Alaska Airlines recovering from computer glitch

DOUG ESSER, Associated Press

SEATTLE -- Alaska Airlines says its computer connections have been restored, and operations are returning to normal at its airport gates.

The Seattle-based airline says passengers can still expect some delays as the system adjusts.

The problem started just before 8 a.m. Monday when the airline lost its connection to the Sabre reservation system because of two cut Sprint fiber optic lines.

Passenger lines grew at Sea-Tac in Seattle and other airports as the airline was unable to put passengers on planes, except by handwritten paperwork.

The airline says the data connection was restored before 1 p.m.

THIS IS A BREAKING NEWS UPDATE. Check back soon for further information. AP's earlier story is below.

A computer failure cut off Alaska Airlines' ability to put passengers on planes Monday, delaying flights at all 64 airports it serves across the West Coast and in Mexico and Canada.

The problem was caused by a severed Sprint fiber optic line that cut the Seattle-based airline's connection to its Sabre ticketing system at 7:40 a.m.

Without it, airline workers at ticket counters were checking in passengers and writing by hand. Writing what??

"We're still working on it," airline spokeswoman Marianne Lindsey said. "Right now we continue to manually process passengers as best we can."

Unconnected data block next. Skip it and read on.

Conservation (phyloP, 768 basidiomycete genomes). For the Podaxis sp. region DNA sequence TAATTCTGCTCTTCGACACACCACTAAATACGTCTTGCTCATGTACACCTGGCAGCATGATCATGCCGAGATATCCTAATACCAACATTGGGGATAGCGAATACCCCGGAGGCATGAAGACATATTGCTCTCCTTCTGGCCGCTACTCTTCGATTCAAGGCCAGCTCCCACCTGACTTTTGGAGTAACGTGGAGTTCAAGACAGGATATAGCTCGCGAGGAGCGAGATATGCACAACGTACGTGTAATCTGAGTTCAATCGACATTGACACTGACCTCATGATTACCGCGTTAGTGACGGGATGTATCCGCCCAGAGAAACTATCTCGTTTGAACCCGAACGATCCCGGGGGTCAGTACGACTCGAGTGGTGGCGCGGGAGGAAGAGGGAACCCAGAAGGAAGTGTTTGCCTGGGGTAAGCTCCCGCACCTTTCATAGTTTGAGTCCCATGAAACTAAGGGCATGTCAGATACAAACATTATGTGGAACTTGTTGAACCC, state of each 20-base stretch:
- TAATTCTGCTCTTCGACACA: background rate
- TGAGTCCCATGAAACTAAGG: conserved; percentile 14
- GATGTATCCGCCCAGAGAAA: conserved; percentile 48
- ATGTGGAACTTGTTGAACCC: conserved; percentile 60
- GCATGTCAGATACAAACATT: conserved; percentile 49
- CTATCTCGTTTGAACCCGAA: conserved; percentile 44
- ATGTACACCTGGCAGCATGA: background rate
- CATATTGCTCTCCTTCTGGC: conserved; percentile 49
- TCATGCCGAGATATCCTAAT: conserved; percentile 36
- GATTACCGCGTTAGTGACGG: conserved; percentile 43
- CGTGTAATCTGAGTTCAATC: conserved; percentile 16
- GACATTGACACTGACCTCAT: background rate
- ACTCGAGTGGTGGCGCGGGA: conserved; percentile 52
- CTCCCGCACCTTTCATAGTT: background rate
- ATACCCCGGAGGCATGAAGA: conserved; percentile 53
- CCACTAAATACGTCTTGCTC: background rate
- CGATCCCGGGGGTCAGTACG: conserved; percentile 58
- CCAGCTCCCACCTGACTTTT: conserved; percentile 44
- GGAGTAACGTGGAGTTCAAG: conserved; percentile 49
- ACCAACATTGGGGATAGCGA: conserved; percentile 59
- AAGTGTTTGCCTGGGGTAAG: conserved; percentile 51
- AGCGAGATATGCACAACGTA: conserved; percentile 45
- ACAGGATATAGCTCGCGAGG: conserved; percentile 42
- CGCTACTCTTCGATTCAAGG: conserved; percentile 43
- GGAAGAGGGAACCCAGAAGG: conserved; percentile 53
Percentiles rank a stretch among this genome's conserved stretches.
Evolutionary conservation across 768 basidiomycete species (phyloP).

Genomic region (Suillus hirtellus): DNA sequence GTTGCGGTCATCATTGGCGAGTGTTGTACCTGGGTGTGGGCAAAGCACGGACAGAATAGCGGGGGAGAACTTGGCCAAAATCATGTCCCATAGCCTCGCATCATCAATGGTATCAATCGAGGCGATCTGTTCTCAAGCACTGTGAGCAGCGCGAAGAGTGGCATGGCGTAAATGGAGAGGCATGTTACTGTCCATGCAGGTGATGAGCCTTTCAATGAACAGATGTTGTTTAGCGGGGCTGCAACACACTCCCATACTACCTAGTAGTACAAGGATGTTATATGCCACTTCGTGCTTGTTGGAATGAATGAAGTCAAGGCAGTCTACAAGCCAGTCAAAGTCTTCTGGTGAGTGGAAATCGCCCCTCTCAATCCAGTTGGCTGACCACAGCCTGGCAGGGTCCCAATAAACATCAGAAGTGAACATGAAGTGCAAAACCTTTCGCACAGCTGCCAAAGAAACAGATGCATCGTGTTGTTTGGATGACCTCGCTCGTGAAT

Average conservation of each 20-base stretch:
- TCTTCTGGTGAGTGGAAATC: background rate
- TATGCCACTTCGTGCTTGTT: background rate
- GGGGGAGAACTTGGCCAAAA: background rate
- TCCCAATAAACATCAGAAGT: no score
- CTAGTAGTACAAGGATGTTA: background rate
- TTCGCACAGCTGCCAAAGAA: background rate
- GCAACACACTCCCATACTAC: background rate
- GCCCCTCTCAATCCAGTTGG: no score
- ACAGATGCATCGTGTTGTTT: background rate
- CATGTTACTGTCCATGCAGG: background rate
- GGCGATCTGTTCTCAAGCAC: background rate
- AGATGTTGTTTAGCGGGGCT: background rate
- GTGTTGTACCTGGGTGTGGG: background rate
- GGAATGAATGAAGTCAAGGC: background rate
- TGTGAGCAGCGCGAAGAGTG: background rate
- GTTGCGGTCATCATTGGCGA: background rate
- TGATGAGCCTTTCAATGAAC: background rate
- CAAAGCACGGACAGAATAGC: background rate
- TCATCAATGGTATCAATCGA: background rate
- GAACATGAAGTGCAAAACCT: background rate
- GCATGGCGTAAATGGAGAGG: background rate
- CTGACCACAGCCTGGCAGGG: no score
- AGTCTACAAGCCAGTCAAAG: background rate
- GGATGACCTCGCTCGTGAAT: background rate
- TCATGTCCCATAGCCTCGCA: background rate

The problem led to especially long lines at the airline's Sea-Tac hub. But frustrated travelers also faced lines in Alaska, Oregon and California, Lindsey said. Is this correct?

Officials said technicians were working as fast as possible to fix the problem.

"We're doing everything we can to get back on track," said Alaska Airlines President and CEO Brad Tilden at Sea-Tac Airport during an unrelated announcement with Delta Air Lines about a new route.

The problem was caused by a combination of two fiber optic cuts in the Sprint system, a spokeswoman said

One occurred at a construction site along railroad tracks between Chicago and Milwaukee and the other was somewhere between Portland and Seattle, said Sprint spokeswoman Crystal Davis in Reston, Va.

"Typically if there's just one cut traffic reroutes automatically," she said. "Because there were two cuts with hours of each other, it caused this disruption."

Davis hoped one fiber optic line would be fixed by 3 p.m. Pacific, which should put the airline back in operation.

The airline told waiting passengers at Sea-Tac they could re-book later at no charge.

About half the flights at Sea-Tac are Alaska Airlines or its sister airline, Horizon Air.

No other airlines or any airplanes at Sea-Tac were affected by the problem, said airport spokesman Perry Cooper. But lines were out the door in the Alaska part of the terminal.

Seattle-based Alaska Airlines is the seventh-largest U.S. airline based on passenger traffic and is the dominant U.S. West Coast air carrier. It has an average of 436 flights a day at 64 destinations.

Alaska and Horizon Air are owned by Alaska Air Group.